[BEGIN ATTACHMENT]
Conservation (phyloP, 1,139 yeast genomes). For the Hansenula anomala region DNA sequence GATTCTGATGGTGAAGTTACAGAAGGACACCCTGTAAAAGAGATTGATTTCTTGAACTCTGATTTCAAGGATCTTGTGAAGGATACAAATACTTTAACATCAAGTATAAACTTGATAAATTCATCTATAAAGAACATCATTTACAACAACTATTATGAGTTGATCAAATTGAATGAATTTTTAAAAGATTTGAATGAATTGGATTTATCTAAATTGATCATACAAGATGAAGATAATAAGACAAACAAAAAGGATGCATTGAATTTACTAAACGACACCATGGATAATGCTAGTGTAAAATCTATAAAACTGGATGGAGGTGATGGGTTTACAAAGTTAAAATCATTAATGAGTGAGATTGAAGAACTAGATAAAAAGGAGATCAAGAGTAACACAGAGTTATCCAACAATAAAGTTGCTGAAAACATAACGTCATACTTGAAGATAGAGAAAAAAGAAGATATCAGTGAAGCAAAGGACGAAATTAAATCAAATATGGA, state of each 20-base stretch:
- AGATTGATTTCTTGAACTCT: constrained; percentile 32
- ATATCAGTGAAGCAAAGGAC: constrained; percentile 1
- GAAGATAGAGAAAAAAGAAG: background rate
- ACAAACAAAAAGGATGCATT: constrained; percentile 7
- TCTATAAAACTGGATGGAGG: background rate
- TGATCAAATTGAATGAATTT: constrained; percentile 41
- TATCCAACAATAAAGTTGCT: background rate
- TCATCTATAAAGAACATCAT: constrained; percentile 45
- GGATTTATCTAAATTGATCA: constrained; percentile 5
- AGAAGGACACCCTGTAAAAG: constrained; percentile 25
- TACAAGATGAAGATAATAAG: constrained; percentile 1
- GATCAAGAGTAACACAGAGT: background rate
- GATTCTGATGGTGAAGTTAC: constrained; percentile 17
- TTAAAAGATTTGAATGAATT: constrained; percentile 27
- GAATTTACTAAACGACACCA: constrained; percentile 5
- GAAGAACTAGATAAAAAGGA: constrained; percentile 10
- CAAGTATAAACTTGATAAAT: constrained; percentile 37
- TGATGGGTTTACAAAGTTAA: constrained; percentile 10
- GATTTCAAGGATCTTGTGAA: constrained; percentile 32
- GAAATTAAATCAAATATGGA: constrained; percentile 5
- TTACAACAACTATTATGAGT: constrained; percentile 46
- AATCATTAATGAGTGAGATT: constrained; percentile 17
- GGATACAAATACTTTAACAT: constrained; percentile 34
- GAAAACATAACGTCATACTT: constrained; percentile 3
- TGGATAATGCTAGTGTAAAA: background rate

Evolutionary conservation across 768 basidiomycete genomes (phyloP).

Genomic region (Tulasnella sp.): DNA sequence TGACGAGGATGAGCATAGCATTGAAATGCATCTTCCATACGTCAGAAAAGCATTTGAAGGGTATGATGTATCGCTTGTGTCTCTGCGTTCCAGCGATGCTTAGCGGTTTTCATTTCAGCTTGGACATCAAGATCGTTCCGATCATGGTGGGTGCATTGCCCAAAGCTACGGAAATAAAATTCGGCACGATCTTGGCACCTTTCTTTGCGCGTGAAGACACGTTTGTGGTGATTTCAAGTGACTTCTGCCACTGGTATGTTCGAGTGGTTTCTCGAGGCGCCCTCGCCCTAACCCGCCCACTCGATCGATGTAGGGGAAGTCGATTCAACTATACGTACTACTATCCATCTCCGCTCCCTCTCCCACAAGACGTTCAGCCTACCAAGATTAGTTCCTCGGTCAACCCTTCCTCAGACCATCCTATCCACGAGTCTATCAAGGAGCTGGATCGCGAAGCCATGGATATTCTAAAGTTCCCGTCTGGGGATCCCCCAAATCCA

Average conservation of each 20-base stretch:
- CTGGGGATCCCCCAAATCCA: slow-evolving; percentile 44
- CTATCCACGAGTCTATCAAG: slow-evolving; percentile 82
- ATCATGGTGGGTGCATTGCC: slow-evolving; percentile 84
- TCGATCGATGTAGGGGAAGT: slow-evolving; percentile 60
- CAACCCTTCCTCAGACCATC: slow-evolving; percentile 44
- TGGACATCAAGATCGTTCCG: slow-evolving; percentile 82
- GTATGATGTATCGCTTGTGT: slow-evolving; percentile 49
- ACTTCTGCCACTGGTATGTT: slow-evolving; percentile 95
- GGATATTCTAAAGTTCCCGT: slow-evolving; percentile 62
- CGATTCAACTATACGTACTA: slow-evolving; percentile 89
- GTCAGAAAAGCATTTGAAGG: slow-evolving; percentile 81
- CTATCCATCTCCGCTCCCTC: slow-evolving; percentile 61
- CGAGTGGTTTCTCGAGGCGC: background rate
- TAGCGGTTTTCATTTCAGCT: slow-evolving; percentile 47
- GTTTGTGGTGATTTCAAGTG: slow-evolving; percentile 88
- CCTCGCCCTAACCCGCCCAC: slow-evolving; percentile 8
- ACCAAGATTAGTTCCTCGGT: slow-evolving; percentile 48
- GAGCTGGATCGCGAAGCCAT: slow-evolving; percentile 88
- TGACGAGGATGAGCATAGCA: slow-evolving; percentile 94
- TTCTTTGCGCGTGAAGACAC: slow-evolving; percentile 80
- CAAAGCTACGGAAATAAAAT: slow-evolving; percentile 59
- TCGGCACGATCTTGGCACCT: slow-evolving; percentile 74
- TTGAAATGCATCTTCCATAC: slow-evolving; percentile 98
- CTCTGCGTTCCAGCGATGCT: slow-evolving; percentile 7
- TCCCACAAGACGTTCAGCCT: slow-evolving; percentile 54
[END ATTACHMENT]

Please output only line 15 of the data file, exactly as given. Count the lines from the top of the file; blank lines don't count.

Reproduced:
- TTAAAAGATTTGAATGAATT: constrained; percentile 27